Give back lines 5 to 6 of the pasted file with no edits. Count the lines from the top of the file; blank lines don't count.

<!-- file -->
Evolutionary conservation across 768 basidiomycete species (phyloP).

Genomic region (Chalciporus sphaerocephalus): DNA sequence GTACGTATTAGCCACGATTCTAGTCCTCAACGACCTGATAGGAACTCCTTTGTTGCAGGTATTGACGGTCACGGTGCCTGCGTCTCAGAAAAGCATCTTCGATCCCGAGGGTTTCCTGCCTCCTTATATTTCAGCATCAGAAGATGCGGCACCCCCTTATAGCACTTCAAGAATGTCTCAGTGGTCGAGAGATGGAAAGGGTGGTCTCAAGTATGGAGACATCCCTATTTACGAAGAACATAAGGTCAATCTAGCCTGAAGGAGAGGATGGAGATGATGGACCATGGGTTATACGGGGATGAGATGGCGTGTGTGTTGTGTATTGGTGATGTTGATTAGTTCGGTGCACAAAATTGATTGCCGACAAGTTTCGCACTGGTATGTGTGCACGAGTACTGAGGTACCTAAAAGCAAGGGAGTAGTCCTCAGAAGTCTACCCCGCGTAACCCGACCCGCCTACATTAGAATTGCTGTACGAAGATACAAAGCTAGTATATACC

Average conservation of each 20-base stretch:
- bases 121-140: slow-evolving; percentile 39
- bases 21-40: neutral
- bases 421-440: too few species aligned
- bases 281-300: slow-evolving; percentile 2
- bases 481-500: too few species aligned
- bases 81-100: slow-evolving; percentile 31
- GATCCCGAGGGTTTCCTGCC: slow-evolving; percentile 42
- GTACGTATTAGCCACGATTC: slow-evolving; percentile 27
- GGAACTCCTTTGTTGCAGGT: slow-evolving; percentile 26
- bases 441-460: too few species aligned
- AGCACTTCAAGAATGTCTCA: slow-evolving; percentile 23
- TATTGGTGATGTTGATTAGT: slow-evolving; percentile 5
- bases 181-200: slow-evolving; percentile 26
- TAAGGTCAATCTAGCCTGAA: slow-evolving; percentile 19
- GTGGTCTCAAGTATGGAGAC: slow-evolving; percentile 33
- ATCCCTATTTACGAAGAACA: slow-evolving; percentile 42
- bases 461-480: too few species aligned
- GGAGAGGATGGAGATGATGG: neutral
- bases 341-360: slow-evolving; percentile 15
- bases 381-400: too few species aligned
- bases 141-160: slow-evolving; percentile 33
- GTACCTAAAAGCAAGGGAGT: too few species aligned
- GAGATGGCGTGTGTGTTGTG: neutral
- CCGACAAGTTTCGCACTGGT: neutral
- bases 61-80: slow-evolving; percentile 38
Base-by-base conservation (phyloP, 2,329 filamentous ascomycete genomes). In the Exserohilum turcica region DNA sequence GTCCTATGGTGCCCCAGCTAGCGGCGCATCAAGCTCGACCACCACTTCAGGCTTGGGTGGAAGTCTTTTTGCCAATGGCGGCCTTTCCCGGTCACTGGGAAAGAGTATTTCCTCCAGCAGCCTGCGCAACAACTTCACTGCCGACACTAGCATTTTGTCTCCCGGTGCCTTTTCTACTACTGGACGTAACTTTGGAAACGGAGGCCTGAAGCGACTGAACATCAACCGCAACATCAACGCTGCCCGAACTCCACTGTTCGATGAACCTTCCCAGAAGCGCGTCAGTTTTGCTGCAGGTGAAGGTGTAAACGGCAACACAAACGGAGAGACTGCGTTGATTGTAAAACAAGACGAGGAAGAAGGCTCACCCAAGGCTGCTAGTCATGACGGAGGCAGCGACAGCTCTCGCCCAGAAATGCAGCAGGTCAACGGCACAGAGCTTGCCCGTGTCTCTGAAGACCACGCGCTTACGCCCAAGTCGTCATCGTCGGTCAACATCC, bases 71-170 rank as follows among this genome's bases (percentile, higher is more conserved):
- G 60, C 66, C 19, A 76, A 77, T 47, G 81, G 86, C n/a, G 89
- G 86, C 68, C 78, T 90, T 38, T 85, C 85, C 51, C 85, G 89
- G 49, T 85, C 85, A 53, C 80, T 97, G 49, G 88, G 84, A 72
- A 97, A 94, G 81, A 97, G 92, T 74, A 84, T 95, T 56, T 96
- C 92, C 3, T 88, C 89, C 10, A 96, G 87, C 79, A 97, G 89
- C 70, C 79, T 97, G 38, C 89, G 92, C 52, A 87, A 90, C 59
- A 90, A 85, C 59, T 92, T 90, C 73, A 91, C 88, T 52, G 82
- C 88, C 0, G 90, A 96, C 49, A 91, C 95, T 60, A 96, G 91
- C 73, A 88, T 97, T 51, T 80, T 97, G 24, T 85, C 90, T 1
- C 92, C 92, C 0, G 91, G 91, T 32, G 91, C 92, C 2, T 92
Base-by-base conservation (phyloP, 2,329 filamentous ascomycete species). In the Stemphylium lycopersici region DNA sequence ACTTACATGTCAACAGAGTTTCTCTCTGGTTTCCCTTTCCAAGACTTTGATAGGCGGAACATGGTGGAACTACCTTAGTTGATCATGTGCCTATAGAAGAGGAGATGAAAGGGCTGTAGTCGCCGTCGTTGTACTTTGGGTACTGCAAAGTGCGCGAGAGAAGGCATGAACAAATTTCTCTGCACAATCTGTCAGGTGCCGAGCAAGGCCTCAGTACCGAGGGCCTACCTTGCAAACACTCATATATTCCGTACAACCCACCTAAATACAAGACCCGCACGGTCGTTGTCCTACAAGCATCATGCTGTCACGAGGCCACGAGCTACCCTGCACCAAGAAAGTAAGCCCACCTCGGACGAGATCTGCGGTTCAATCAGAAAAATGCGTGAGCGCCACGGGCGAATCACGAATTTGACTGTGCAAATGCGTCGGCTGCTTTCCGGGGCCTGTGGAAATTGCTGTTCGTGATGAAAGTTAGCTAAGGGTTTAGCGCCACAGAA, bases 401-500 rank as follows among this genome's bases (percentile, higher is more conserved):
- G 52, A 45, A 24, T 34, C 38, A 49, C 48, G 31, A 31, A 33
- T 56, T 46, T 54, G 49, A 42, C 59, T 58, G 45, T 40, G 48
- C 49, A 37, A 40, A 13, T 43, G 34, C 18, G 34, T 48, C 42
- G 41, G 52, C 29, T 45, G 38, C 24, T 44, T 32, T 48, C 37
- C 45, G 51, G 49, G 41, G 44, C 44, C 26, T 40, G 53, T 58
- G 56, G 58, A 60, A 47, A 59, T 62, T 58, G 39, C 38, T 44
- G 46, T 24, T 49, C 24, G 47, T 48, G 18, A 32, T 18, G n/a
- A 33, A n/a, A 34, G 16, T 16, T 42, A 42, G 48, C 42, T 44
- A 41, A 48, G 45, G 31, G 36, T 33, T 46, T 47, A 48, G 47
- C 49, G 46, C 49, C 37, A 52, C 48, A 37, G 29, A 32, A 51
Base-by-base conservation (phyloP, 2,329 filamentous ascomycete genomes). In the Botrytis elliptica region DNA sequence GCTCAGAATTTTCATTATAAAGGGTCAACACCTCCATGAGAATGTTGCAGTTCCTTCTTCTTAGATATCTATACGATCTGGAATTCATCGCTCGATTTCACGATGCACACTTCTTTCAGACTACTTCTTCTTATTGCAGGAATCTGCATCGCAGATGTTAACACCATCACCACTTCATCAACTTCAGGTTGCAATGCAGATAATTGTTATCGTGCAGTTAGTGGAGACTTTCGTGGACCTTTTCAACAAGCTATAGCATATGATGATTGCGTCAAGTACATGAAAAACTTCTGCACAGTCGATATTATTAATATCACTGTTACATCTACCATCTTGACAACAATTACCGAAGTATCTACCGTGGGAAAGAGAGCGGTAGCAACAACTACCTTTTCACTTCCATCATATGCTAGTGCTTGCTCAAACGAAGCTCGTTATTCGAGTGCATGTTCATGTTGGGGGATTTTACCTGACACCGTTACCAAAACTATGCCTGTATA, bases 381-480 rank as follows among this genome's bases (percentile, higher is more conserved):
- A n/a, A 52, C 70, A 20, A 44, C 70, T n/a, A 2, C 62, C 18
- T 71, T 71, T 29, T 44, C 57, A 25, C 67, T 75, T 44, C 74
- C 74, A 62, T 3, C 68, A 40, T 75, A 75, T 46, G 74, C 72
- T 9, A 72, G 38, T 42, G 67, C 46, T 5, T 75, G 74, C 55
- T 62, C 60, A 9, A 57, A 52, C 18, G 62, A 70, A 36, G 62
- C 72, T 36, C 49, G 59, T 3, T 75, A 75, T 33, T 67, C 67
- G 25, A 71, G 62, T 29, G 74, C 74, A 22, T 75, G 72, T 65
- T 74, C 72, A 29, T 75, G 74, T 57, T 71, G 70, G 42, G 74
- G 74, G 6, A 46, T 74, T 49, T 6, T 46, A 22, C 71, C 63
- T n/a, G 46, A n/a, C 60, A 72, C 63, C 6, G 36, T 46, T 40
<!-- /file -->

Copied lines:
- bases 21-40: neutral
- bases 421-440: too few species aligned